China’s Ministry of State Security, which the indictment says worked directly with the defendants, doesn’t accept media inquiries. Chinese Foreign Ministry officials have consistently said that Beijing doesn’t condone computer hacking in any form, and frequently say China is one of the world’s biggest victims of cyberattacks. The defendants weren’t immediately available for comment.
Additional Chinese nationals had been under consideration for U.S. prosecution, and the administration had also considered levying sanctions against people involved in the hack and against the entities that benefited from the stolen information, according to current and former U.S. officials and others familiar with the matter. Some expressed disappointment at what they considered a relatively tame effort to punish China for its alleged misdeeds.
Current and former U.S. officials have described the hacking campaign against technology-service providers as one of the most audacious and potentially damaging of all the hacking campaigns waged by Chinese hackers in recent years against American interests, one intended to steal intellectual property and support Beijing’s espionage goals.
Private-sector cybersecurity researchers have previously identified those attacks as the work of a hacking enterprise known as “APT 10” or “cloudhopper,” and linked them to Beijing. The hacks allowed intruders potential access to scores of American companies and government agencies that rely on the service providers for a wide range of digital tasks, such as the remote management of technology infrastructure or cloud storage.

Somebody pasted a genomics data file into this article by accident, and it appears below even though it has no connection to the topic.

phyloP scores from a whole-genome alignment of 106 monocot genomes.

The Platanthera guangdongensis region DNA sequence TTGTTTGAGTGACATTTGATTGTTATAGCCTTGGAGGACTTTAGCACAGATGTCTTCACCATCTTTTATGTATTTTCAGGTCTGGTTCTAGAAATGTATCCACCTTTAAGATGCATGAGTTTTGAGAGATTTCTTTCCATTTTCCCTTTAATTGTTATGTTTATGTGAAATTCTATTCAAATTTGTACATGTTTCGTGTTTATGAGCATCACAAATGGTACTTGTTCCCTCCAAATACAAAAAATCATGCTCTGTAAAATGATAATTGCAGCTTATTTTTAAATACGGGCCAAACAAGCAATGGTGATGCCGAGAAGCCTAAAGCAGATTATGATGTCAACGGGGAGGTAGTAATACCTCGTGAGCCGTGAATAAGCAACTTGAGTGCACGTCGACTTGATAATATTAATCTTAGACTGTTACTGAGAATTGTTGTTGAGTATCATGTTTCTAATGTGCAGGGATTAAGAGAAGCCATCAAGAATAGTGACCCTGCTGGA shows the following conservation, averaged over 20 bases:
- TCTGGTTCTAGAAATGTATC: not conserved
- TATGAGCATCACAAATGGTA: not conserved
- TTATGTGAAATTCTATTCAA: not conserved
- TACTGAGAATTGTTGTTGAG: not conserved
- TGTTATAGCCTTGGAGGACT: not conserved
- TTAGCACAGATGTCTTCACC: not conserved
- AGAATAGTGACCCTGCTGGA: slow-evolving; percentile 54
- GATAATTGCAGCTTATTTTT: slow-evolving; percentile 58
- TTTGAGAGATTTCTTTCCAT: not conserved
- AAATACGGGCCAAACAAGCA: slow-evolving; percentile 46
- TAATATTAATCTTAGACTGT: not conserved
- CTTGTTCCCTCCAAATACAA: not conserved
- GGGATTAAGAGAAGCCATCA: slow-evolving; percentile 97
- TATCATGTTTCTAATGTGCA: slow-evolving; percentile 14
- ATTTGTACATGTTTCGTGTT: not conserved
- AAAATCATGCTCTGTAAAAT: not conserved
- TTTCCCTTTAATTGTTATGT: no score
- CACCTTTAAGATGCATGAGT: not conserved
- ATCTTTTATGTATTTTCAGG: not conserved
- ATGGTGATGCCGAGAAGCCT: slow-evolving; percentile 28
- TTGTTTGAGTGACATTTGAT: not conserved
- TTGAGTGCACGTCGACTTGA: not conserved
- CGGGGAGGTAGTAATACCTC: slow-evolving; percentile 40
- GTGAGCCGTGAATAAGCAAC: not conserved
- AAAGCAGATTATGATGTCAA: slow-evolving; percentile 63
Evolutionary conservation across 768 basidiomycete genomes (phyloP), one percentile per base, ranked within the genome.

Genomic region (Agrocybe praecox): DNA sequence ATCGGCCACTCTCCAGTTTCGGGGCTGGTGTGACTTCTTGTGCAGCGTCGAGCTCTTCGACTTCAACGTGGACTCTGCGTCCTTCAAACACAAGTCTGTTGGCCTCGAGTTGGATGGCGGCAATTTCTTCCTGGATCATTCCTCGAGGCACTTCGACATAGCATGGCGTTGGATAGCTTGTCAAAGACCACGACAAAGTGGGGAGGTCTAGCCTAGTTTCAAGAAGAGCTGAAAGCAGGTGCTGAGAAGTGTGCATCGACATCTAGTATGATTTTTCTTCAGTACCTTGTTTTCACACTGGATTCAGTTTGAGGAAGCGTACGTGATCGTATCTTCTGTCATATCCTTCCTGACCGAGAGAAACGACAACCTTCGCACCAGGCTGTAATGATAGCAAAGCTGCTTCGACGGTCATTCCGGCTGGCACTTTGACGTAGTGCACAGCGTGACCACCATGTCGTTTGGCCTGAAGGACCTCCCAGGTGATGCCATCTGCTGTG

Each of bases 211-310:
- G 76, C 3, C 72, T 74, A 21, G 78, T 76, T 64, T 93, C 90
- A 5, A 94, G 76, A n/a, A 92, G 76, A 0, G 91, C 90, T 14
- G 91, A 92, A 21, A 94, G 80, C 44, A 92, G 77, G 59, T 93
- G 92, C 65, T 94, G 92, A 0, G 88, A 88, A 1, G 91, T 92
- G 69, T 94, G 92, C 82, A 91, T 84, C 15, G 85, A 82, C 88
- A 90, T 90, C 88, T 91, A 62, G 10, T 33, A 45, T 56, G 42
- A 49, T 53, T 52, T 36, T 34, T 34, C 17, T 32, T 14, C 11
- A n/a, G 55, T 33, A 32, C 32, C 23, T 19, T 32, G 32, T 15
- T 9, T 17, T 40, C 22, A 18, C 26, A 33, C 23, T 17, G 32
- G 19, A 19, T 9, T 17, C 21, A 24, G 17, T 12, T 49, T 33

The U.K. issued a statement supporting the action by the U.S. government, and other countries were expected to release similar statements, officials said.
U.K. Foreign Secretary Jeremy Hunt said that London and its allies believe the Chinese state has been conducting an extensive campaign to steal commercial secrets from companies in Europe, Asia and the U.S.
“These activities must stop,” Mr. Hunt said in a statement. “Our message to governments prepared to enable these activities is clear: together with our allies, we will expose your actions and take other necessary steps to ensure the rule of law is upheld.”